Hummus Nutrition Facts

Hummus Calories and Health Benefits


Verywell / Alexandra Shytsman

Hummus is a Middle Eastern food that is commonly used as a spread or a dip. It's a popular food among some and it may be good choice to include in a meal plan for weight loss or good overall health. 

Hummus calories are substantial, but since hummus is made from nutritious ingredients, it provides your body with healthy nutrients. When you eat hummus you're giving your body healthy fats, complex carbohydrates, and very little sugar. Learn more about the nutrition facts and benefits of hummus.

(Note: the nutrition facts do vary based on the type of hummus you consume—if you make it yourself you can better control the exact nutrients that go into it.)

Nutrition Facts

The following nutrition information is provided by the USDA for one tablespoon (15g) of hummus.

  • Calories: 27
  • Fat: 1.3g
  • Sodium: 36mg
  • Carbohydrates: 3g
  • Fiber: 0.6g
  • Sugars: 0.04g
  • Protein: 1.2g

Hummus Health Benefits

The fat in hummus is a combination of polyunsaturated and monounsaturated fats, largely coming from the tahini or sesame paste. Both of these fats provide heart-healthy benefits. 

The chickpeas used to make hummus are an excellent source of vegan, leguminous protein. Though legumes are not a complete protein on their own, like many plant-based proteins, when combined with other foods like whole grains, they become complete.

According to this 2016 review, chickpeas and hummus may have a positive impact on some markers of cardiovascular disease as well as on glucose and insulin regulation.

Hummus is a source of complex carbohydrates, thanks to chickpeas. Although the fiber content is relatively low per serving, hummus may still increase satiety in a meal, thanks to the combination of heart-healthy fats, carbohydrates and protein.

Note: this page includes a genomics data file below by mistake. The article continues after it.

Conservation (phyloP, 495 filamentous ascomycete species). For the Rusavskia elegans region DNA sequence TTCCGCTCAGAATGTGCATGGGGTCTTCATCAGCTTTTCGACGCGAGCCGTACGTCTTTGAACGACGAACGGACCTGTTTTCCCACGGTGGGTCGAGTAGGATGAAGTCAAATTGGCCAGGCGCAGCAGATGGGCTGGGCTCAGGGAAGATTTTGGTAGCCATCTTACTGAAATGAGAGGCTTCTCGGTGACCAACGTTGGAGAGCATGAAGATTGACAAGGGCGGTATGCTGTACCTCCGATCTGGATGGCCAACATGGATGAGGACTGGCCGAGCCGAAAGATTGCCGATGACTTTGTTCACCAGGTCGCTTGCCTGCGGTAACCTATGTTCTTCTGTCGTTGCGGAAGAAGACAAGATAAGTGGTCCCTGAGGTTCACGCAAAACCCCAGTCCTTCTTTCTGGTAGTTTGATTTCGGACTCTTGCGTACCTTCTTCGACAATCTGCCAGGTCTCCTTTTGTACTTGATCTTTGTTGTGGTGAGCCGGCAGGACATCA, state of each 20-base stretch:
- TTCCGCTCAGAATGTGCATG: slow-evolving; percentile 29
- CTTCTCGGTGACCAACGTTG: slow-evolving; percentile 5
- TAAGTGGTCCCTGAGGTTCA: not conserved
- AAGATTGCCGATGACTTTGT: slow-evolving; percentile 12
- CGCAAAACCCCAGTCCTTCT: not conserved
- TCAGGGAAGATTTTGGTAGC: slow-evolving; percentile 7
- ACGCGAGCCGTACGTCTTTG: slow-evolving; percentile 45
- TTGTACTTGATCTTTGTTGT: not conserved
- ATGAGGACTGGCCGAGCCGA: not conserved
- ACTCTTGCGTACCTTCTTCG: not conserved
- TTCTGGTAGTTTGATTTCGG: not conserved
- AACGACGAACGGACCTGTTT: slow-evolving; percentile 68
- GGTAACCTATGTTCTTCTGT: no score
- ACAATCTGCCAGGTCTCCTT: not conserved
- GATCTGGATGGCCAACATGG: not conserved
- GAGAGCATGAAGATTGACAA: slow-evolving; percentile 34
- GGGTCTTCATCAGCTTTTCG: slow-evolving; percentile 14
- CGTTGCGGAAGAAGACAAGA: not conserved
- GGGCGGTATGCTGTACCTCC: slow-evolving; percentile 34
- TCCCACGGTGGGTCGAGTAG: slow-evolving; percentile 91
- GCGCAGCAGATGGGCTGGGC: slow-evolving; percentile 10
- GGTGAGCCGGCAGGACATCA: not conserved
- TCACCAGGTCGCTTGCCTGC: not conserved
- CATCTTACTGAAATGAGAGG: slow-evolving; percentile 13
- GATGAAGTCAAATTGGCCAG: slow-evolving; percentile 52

Common Questions

Is hummus high in sodium? Depending on where you buy or how you make hummus, it can be high in sodium. Some of the better store-bought brands have between 50 and 80 milligrams of sodium per serving, but others have more. Some brands have nearly 200 milligrams of sodium per serving.

What are the best ways to eat hummus? You can use hummus as a spread on your favorite wrap or sandwich. Skip the mayo or creamy dressing and spread a thin layer of hummus instead.

Hummus also makes a great dip, but it's easy for hummus calories to add up quickly when you eat it this way, so you may want to pair it with a low-fat, low-calorie crunchy food such as celery, radishes, carrots, or jicama.

One of the most clever ways to use hummus is in hard-boiled eggs. Scoop out the yolk and replace it with a spoonful of hummus for a savory, deviled-egg alternative.

Healthy Hummus Recipes and Preparation Tips 

Hummus is really easy to make at home. If you have a blender or a food processor the dip takes just minutes to mix. You can even make it healthier by controlling the ingredients:

  • If you want to reduce the fat in hummus, use less oil (or no oil at all). Some cooks use chicken stock instead.
  • If you want to reduce the salt in hummus, choose chickpeas that are not in a can. You may also want to watch the added sodium of dried varieties. Don't add any salt when you prepare your dip. And like all canned beans, rinsing canned chickpeas will significantly reduce added sodium, too.

Pita bread is a popular food to eat with hummus. Pita can be healthy, and make the snack a more complete source of essential amino acids, if made from whole grains. Chopped veggies also make a great dipper for hummus.

Allergies and Interactions

Be careful eating hummus if you are allergic to chickpeas or sesame. Hummus is often made with additional ingredients, so read the label carefully. 

2 Sources
Verywell Fit uses only high-quality sources, including peer-reviewed studies, to support the facts within our articles. Read our editorial process to learn more about how we fact-check and keep our content accurate, reliable, and trustworthy.
  1. Augustin LS, Chiavaroli L, Campbell J, et al. Post-prandial glucose and insulin responses of hummus alone or combined with a carbohydrate food: a dose-response study. Nutr J. 2016. doi: 10.1186/s12937-016-0129-1

  2. Wallace TC, Murray R, Zelman KM. The nutritional value and health benefits of chickpeas and hummus. Nutrients. 2016;8(12):766. doi:10.3390/nu8120766

By Malia Frey
 Malia Frey is a weight loss expert, certified health coach, weight management specialist, personal trainer​, and fitness nutrition specialist.